Grecian Temples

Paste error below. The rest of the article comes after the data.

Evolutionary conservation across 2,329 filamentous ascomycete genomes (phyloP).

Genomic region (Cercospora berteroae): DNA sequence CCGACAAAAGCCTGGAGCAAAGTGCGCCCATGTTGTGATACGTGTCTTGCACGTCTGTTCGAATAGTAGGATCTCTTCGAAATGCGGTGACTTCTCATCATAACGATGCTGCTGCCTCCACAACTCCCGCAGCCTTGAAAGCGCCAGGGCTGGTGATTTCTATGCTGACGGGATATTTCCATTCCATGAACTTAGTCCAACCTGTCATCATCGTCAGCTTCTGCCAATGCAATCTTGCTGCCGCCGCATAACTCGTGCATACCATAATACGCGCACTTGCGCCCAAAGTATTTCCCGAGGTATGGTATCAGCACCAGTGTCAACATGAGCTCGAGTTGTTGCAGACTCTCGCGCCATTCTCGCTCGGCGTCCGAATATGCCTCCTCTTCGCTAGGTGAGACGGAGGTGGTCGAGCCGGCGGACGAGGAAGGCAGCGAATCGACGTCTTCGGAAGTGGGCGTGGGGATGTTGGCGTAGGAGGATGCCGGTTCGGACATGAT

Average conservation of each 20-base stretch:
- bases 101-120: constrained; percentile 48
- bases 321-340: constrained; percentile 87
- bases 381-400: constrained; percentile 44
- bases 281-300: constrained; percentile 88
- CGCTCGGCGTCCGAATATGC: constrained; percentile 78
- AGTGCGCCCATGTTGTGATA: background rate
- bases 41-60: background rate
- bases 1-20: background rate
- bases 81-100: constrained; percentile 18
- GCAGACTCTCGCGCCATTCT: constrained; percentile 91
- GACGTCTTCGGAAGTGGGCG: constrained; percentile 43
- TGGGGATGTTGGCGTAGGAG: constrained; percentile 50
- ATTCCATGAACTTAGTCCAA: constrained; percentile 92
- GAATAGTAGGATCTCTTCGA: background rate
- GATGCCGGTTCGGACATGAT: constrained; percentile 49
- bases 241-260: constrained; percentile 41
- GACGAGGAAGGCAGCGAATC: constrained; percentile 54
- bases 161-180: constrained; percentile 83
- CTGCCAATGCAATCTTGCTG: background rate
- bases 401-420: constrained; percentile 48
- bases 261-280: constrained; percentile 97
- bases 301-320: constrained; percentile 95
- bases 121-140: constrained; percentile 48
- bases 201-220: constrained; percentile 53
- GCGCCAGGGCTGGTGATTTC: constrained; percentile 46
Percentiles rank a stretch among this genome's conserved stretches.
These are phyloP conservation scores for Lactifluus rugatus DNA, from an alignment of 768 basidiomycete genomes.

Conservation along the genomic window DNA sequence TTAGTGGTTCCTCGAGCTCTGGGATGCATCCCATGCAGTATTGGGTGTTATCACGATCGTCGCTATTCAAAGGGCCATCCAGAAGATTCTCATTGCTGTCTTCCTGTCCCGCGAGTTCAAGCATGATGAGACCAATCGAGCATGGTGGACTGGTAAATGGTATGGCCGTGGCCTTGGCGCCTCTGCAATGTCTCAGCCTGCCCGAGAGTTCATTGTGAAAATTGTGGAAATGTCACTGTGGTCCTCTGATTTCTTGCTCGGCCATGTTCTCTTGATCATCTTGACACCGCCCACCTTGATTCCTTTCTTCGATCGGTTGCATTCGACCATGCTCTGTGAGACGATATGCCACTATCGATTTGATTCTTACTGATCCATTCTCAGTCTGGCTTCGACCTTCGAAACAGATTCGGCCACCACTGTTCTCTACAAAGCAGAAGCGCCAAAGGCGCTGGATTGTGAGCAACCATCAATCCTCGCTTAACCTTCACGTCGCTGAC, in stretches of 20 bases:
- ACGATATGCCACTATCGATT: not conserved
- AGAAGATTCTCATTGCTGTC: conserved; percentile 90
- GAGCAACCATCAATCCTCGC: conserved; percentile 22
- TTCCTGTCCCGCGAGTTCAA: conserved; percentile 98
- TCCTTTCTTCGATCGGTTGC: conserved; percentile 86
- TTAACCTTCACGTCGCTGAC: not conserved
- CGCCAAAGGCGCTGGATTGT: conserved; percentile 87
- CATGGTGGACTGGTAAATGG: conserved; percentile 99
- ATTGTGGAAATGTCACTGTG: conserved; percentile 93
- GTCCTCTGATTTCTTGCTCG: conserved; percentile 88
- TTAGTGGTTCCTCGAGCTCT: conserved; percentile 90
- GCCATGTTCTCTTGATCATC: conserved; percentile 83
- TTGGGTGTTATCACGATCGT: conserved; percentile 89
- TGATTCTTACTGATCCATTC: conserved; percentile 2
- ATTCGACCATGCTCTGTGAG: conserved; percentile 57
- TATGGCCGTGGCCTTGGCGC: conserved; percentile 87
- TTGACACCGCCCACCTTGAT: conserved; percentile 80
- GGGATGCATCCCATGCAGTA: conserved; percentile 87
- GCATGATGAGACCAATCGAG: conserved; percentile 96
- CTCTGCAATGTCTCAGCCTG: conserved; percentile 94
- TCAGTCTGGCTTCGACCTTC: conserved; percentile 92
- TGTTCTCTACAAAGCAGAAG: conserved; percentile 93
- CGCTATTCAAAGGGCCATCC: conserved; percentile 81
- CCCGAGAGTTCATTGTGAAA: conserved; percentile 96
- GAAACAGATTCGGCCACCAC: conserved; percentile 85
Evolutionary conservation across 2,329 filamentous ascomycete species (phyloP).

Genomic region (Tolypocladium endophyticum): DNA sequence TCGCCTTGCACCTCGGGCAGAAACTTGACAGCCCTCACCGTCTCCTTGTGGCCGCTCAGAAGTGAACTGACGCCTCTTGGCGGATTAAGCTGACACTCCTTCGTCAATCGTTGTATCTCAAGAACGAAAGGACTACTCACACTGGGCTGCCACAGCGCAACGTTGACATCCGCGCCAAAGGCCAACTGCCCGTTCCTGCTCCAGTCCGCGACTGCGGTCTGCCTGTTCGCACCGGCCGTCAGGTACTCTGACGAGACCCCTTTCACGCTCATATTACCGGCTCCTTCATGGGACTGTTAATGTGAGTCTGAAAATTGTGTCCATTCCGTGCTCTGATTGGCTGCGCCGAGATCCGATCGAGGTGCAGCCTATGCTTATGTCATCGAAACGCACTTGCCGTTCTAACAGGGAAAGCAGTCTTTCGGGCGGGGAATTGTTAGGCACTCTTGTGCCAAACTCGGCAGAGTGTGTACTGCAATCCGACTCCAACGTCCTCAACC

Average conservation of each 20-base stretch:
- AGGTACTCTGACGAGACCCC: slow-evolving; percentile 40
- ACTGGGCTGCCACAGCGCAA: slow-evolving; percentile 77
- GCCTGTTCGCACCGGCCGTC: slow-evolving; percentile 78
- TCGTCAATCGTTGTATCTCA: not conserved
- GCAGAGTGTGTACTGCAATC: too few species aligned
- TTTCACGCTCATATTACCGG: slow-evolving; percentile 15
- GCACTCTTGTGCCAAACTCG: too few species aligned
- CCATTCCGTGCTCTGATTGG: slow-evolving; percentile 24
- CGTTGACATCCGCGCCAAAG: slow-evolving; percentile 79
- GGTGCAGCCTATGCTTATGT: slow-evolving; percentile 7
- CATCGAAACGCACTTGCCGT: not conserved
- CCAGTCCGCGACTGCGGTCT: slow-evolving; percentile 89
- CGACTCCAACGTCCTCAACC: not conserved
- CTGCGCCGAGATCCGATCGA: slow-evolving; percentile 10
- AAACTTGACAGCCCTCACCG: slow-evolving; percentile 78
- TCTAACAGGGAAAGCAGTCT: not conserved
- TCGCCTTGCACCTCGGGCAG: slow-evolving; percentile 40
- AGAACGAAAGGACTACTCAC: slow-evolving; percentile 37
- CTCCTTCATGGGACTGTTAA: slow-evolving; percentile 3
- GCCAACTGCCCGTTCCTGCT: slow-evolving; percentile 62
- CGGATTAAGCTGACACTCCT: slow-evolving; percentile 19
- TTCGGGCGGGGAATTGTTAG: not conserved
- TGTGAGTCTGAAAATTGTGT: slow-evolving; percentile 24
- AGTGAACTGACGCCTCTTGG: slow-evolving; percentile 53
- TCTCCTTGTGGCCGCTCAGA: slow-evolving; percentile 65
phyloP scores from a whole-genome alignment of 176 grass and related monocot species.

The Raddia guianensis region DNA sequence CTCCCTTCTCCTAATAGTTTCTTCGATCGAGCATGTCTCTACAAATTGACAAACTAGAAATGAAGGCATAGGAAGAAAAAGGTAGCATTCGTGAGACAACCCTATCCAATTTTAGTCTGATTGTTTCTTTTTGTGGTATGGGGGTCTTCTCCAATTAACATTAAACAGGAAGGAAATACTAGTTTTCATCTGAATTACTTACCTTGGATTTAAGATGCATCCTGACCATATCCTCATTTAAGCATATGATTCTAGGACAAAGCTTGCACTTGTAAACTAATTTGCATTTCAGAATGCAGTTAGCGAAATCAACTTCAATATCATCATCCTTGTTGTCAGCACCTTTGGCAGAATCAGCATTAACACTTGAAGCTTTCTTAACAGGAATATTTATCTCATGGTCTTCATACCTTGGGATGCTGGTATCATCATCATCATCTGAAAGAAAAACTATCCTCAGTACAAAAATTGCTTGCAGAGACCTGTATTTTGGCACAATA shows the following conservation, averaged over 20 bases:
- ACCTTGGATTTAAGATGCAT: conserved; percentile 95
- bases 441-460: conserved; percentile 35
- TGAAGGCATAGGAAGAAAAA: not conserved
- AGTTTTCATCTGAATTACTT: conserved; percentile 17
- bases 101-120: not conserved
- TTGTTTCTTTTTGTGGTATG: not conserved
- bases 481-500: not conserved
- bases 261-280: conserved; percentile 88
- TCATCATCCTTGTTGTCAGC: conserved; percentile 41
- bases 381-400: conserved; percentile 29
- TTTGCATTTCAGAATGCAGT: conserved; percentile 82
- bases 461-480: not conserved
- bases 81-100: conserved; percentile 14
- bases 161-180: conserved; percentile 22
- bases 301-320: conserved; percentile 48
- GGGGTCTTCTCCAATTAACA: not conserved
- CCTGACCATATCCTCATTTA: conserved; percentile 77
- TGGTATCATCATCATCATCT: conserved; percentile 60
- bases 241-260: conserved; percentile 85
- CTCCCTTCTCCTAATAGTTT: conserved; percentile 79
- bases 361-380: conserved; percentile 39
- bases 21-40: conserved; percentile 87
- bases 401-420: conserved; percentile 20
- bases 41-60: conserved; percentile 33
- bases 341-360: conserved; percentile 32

Because I'm getting pretty gray at the temples, which negatively impacts my earning potential and does not necessarily attract vibrant young women with their perfumed bosoms to dally with me on the green hillside, I go out and buy some Grecian Hair Formula. And after the whole process, which involves rubber gloves, a tiny chemistry set, and perfect timing, I look great. I look very fresh and virile, full of earning potential. But when I take my fifteen-year-old beagle out for his evening walk, the contrast is unfortunate. Next to me he doesn't look all that great, with his graying snout, his sort of faded, worn-out-dog look. It makes me feel old, walking around with a dog like that. It's not something a potential employer, much less a vibrant young woman with a perfumed bosom would necessarily go for. So I go out and get some more Grecian Hair Formula— Light Brown, my beagle's original color. And after all the rigmarole he looks terrific. I mean, he's not going to win any friskiness contests, not at fifteen. But there's a definite visual improvement. The two of us walk virilely around the block. The next day a striking young woman at the bookstore happens to ask me about my parents, who are, in fact, long dead, due to the effects of age. They were very old, which causes death. But having dead old parents does not go with my virile, intensely fresh new look. So I say to the woman, my parents are fine. They love their active lifestyle in San Diego. You know, windsurfing, jai alai, a still-vibrant sex life. And while this does not necessarily cause her to come dally with me on the green hillside, I can tell it doesn't hurt my chances. I can see her imagining dinner with my sparkly, young-seeming mom and dad at some beachside restaurant where we would announce our engagement. Your son has great earning potential, she'd say to dad, who would take a gander at her perfumed bosom and give me a wink, like he used to do back when he was alive, and vibrant. George Bilgere